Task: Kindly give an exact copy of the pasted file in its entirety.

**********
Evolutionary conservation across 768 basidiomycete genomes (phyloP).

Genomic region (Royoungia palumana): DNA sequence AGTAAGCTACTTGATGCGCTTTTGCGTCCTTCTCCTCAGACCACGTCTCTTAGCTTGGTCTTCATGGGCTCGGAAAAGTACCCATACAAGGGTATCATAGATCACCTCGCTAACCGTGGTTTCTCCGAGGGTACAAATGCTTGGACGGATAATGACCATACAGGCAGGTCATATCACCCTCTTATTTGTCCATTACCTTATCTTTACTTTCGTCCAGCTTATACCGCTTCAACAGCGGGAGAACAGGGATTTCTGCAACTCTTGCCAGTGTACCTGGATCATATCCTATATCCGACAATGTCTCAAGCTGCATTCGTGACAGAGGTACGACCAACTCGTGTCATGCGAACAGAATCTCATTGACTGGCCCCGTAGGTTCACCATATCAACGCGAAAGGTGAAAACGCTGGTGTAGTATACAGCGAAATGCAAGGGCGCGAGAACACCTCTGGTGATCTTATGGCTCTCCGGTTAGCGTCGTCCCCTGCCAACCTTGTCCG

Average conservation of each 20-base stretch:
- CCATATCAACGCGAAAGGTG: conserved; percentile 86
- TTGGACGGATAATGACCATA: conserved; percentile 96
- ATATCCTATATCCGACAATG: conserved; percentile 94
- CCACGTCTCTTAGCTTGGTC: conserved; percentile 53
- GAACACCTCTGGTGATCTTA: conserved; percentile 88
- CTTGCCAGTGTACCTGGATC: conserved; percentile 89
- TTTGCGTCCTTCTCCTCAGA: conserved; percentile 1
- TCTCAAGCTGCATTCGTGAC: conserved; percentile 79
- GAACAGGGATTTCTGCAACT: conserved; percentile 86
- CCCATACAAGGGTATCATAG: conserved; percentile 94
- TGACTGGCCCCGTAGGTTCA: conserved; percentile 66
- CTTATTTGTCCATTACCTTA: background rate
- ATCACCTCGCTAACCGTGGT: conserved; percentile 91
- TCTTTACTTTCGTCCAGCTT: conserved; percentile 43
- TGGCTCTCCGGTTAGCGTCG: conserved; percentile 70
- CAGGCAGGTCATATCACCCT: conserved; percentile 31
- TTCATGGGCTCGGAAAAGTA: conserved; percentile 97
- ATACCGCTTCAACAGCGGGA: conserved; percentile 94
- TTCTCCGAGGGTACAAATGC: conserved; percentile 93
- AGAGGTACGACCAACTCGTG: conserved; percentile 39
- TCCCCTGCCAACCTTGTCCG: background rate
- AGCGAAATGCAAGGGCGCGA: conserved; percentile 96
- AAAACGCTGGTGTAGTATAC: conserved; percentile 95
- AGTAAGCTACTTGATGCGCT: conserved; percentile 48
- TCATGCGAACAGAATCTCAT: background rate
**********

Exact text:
Evolutionary conservation across 768 basidiomycete genomes (phyloP).

Genomic region (Royoungia palumana): DNA sequence AGTAAGCTACTTGATGCGCTTTTGCGTCCTTCTCCTCAGACCACGTCTCTTAGCTTGGTCTTCATGGGCTCGGAAAAGTACCCATACAAGGGTATCATAGATCACCTCGCTAACCGTGGTTTCTCCGAGGGTACAAATGCTTGGACGGATAATGACCATACAGGCAGGTCATATCACCCTCTTATTTGTCCATTACCTTATCTTTACTTTCGTCCAGCTTATACCGCTTCAACAGCGGGAGAACAGGGATTTCTGCAACTCTTGCCAGTGTACCTGGATCATATCCTATATCCGACAATGTCTCAAGCTGCATTCGTGACAGAGGTACGACCAACTCGTGTCATGCGAACAGAATCTCATTGACTGGCCCCGTAGGTTCACCATATCAACGCGAAAGGTGAAAACGCTGGTGTAGTATACAGCGAAATGCAAGGGCGCGAGAACACCTCTGGTGATCTTATGGCTCTCCGGTTAGCGTCGTCCCCTGCCAACCTTGTCCG

Average conservation of each 20-base stretch:
- CCATATCAACGCGAAAGGTG: conserved; percentile 86
- TTGGACGGATAATGACCATA: conserved; percentile 96
- ATATCCTATATCCGACAATG: conserved; percentile 94
- CCACGTCTCTTAGCTTGGTC: conserved; percentile 53
- GAACACCTCTGGTGATCTTA: conserved; percentile 88
- CTTGCCAGTGTACCTGGATC: conserved; percentile 89
- TTTGCGTCCTTCTCCTCAGA: conserved; percentile 1
- TCTCAAGCTGCATTCGTGAC: conserved; percentile 79
- GAACAGGGATTTCTGCAACT: conserved; percentile 86
- CCCATACAAGGGTATCATAG: conserved; percentile 94
- TGACTGGCCCCGTAGGTTCA: conserved; percentile 66
- CTTATTTGTCCATTACCTTA: background rate
- ATCACCTCGCTAACCGTGGT: conserved; percentile 91
- TCTTTACTTTCGTCCAGCTT: conserved; percentile 43
- TGGCTCTCCGGTTAGCGTCG: conserved; percentile 70
- CAGGCAGGTCATATCACCCT: conserved; percentile 31
- TTCATGGGCTCGGAAAAGTA: conserved; percentile 97
- ATACCGCTTCAACAGCGGGA: conserved; percentile 94
- TTCTCCGAGGGTACAAATGC: conserved; percentile 93
- AGAGGTACGACCAACTCGTG: conserved; percentile 39
- TCCCCTGCCAACCTTGTCCG: background rate
- AGCGAAATGCAAGGGCGCGA: conserved; percentile 96
- AAAACGCTGGTGTAGTATAC: conserved; percentile 95
- AGTAAGCTACTTGATGCGCT: conserved; percentile 48
- TCATGCGAACAGAATCTCAT: background rate